The bipartisan budget deal negotiated between congressional leadership and the White House is headed to President Barack Obama’s desk for signature after the Senate passed the measure Friday morning 64-35.
The legislation faced pushback from conservatives in both chambers of Congress who vocalized their reservations over the increases in spending and the way the deal was conducted behind closed doors.
“Republican majorities have just given President Obama is a diamond-encrusted, glow-in-the-dark AmEx card,” said Texas senator and presidential hopeful Ted Cruz Thursday in a Senate speech. “And it has a special feature. The president gets to spend it now, and they don’t even send him the bill.”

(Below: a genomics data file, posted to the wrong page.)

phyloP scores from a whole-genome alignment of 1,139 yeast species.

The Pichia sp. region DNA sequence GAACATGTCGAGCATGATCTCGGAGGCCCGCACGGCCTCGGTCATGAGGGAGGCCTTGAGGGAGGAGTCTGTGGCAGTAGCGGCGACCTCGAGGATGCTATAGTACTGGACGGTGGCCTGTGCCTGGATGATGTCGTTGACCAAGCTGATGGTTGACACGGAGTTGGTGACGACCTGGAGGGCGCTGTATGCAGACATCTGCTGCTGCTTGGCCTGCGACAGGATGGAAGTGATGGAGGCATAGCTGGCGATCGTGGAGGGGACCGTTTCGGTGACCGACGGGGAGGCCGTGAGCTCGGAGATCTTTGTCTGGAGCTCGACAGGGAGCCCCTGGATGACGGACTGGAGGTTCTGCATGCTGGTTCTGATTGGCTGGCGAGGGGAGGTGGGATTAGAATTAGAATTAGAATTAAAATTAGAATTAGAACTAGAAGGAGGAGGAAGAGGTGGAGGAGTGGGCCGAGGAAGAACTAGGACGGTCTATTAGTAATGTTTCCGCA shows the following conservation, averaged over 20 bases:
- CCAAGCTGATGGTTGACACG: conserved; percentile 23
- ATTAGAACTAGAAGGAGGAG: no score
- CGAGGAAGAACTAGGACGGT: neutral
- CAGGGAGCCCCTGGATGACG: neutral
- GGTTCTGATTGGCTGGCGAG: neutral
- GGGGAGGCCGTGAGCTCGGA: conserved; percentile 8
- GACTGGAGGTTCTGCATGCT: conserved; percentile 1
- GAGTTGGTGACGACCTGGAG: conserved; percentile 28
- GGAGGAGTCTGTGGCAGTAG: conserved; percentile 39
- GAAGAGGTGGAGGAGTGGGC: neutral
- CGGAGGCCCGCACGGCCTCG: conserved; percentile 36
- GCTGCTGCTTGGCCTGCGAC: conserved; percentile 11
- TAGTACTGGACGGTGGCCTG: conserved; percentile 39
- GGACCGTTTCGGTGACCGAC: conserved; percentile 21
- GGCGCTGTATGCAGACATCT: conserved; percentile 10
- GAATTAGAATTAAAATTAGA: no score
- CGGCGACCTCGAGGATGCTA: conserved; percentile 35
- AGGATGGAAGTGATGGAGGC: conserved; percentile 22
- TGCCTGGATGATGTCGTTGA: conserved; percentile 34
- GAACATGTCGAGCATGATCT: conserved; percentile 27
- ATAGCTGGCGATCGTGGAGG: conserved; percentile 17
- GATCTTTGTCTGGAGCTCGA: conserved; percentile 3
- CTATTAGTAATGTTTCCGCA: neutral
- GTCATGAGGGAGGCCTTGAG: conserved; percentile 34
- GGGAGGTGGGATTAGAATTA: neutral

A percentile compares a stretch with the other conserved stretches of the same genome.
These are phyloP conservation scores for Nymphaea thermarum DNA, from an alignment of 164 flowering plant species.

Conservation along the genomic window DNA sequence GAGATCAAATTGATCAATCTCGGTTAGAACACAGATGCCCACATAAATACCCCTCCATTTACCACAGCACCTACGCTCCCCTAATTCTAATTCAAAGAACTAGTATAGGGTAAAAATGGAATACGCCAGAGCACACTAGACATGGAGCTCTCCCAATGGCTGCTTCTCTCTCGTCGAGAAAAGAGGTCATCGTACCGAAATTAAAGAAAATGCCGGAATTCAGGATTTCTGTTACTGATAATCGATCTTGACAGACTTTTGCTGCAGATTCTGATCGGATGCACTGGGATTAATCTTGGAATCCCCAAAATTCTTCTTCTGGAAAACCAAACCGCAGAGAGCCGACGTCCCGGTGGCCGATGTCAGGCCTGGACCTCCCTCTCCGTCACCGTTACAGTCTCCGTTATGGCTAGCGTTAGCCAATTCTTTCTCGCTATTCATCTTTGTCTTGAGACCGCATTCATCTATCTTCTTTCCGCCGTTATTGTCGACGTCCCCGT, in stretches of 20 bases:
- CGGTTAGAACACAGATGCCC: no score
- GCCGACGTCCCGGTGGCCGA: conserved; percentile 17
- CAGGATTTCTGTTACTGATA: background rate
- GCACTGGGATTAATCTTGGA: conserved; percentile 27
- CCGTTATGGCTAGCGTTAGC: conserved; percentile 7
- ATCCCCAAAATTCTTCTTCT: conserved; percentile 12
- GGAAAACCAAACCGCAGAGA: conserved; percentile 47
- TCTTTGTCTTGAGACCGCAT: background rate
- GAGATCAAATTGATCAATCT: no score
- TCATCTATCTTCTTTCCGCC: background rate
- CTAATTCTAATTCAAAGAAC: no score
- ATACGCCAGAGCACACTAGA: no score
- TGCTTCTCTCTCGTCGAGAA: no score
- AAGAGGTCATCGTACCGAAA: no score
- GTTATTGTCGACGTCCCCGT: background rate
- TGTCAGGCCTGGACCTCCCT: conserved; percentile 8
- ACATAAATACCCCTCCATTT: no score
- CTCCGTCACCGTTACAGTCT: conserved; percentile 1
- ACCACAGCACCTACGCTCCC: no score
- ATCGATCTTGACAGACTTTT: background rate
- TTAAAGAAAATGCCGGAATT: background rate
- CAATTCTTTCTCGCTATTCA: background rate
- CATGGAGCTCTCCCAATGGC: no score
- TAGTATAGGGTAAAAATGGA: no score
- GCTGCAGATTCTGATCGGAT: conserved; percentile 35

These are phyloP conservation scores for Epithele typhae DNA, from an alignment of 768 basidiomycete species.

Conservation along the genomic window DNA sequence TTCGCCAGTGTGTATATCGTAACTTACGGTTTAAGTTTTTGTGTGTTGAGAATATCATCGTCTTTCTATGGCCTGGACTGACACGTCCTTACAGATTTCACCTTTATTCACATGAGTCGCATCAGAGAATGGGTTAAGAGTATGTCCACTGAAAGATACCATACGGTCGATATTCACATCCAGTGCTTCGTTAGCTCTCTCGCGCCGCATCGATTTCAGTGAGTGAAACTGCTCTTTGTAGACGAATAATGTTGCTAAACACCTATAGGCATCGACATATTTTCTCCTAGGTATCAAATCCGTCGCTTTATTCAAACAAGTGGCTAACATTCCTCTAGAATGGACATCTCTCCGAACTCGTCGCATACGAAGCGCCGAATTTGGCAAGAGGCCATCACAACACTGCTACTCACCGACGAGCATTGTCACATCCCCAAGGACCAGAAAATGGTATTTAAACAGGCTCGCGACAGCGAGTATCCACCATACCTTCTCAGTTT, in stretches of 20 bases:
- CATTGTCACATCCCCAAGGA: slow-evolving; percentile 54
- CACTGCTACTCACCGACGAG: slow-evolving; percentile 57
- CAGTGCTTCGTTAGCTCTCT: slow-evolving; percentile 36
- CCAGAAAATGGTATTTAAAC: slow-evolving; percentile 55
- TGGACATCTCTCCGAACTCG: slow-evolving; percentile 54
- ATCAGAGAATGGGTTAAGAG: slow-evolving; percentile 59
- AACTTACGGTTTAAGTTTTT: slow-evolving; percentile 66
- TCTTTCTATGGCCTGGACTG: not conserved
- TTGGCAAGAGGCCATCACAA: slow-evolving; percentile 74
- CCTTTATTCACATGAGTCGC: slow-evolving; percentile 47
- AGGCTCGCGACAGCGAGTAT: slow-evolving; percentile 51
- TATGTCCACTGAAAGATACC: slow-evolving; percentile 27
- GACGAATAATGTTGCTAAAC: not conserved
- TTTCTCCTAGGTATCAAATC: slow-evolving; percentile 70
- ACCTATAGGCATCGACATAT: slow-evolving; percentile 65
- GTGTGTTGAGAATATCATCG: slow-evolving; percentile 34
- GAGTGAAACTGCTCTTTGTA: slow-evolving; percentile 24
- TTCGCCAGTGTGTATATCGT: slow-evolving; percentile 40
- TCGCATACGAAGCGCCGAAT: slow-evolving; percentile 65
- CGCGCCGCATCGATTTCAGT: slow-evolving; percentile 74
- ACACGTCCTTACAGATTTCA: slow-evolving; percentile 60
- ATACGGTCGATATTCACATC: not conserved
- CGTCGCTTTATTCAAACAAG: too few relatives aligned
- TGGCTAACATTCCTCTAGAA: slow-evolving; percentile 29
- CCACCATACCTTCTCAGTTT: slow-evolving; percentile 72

The deal lifts both domestic and defense spending caps put in place by the 2011 Budget Control Act by $112 billion, including a $32 billion increase to the Overseas Contingency Fund used for U.S. interventions abroad. Domestic and defense spending will increase by $50 billion in 2016 and $30 billion in 2017.
According to the Congressional Budget Office, the increases to spending will be fully offset by oil sales from the Strategic Petroleum Reserve, a 2 percent cut to Medicare and changes to Social Security.
“It is paid for in a responsible, balanced way — in part with a measure to ensure that partnerships like hedge funds pay what they owe in taxes just like everybody else,” Obama said in a statement Friday. “It locks in two years of funding and should help break the cycle of shutdowns and manufactured crises that have harmed our economy.”
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